Lloyds Bank (LON: LLOY) shares should benefit over the longer term from the share buyback programme that the bank announced is starting today. But how much Lloyds shares will benefit in the short term is of more interest to us as traders. The truth there being not very much probably. The issue is that things we know are going to happen are already there in the share price.
Lloyds Bank announced results yesterday which were good enough. Little that anyone didn’t think would be there. Of course, the market as a whole was rather fragile yesterday given the outbreak of war. But a part of that announcement yesterday was that there would be a £2 billion share buyback programme at Lloyds. So, today’s announcement that that programme has started is not exactly a surprise. We already knew it was imminent from the announcement yesterday and so we’d not expect much share price movement today as a result.
It’s the longer term that is going to be dispositive for the Lloyds Bank share price and there we need to consider two major issues. The first is, as we’ve said before, that banks benefit from rising interest rates. They live off the margin between deposit and lending rates. This past decade of very low, QE derived, interest rates has meant that deposit rates have been stuck at around zero while lending rates haven’t been much above that. As interest rates rise some portion of the deposit base – the “float” – will stay paying zero but the lending rates will improve considerably. This is something that happens by currency and Lloyds Bank, again as we’ve said, is largely a retail bank in sterling. Among the British quoted banks we’d expect Lloyds to outperform on this basis.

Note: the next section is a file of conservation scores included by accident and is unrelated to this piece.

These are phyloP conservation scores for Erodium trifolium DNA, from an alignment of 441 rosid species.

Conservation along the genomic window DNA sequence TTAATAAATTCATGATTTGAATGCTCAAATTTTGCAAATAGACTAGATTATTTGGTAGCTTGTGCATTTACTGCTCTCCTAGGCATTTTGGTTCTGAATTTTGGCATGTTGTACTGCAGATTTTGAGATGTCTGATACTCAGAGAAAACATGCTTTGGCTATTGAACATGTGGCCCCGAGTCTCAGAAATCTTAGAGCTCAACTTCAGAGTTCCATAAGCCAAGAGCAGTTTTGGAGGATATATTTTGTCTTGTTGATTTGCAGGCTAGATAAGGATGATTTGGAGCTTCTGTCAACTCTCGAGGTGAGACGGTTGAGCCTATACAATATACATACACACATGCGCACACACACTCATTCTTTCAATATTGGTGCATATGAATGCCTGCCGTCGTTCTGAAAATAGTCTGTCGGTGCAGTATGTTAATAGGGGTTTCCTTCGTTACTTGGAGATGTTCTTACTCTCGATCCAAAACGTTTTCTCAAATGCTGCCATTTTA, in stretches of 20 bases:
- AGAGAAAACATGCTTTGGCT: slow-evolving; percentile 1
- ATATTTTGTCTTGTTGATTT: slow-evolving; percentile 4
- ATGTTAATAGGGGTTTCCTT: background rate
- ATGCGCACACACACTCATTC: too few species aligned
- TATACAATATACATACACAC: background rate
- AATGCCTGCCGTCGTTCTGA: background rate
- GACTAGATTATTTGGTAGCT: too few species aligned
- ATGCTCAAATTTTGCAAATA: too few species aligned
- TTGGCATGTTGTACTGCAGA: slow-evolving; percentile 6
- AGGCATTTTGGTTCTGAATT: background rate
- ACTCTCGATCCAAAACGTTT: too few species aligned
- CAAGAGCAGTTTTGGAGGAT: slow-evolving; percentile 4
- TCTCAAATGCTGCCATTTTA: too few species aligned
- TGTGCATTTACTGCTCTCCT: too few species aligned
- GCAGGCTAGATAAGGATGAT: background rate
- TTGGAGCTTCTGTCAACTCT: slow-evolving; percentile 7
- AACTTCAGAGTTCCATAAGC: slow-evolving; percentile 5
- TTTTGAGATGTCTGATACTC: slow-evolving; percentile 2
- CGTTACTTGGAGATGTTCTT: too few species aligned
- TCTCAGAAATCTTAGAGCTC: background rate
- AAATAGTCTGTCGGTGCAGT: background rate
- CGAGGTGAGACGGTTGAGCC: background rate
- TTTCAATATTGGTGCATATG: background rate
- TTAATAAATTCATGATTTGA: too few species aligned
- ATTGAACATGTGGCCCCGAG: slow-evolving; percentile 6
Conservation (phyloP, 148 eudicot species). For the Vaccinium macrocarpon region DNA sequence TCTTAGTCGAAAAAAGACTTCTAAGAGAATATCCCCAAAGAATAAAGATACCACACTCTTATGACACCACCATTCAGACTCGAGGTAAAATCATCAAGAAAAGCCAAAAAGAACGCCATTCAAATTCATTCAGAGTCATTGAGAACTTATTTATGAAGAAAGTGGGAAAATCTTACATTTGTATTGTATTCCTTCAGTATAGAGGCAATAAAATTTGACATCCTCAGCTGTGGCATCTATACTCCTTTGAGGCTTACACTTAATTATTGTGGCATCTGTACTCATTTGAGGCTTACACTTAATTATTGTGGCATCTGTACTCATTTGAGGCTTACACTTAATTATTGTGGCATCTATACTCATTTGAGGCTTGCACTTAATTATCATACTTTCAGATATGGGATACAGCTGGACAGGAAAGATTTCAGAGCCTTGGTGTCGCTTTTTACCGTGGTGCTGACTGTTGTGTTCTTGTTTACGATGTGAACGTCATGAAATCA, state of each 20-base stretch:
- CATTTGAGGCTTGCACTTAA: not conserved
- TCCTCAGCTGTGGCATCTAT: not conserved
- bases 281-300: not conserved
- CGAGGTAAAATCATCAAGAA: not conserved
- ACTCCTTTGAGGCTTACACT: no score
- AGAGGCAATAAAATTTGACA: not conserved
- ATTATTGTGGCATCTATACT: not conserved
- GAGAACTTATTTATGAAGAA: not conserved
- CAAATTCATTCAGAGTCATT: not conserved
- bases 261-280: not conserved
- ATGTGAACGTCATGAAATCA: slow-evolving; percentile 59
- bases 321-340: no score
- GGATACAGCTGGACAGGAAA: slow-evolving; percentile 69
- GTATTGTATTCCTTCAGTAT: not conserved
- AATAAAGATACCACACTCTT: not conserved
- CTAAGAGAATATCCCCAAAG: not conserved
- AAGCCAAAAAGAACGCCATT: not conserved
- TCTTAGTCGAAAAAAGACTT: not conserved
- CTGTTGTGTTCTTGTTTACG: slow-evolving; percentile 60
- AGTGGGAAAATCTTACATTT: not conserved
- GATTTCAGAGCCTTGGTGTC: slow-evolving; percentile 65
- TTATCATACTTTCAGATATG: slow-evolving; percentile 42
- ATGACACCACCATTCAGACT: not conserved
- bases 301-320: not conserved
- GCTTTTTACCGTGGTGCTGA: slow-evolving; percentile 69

However, there’s another view possible of Lloyds which is that it’s a leveraged bet on the British housing market. An awfully large part of that loan book is out there in sterling mortgages. Which will be affected by any rise in interest rates of course – as will house prices in a downwards direction. Which causes something of a problem for our cheerful view of rising interest rates for Lloyds really.
Of course, nothing like 2008 is possible again, bank capital margins are far too fat for that. But any significant rise in default rates would feed through directly to the bottom line. So it is possible to think that Lloyds faces significant risk from rising interest rates as well as benefits.
The full bull case for Lloyds shares is that the government manages to raise interest rates and so improve margins, but at the same time manages not to damage capital values in the housing markets. Belief in that ability to hit the Goldilocks point might be more than a little fragile to be honest.
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Tim Worstall is a freelance writer specialising in economics and the financial markets.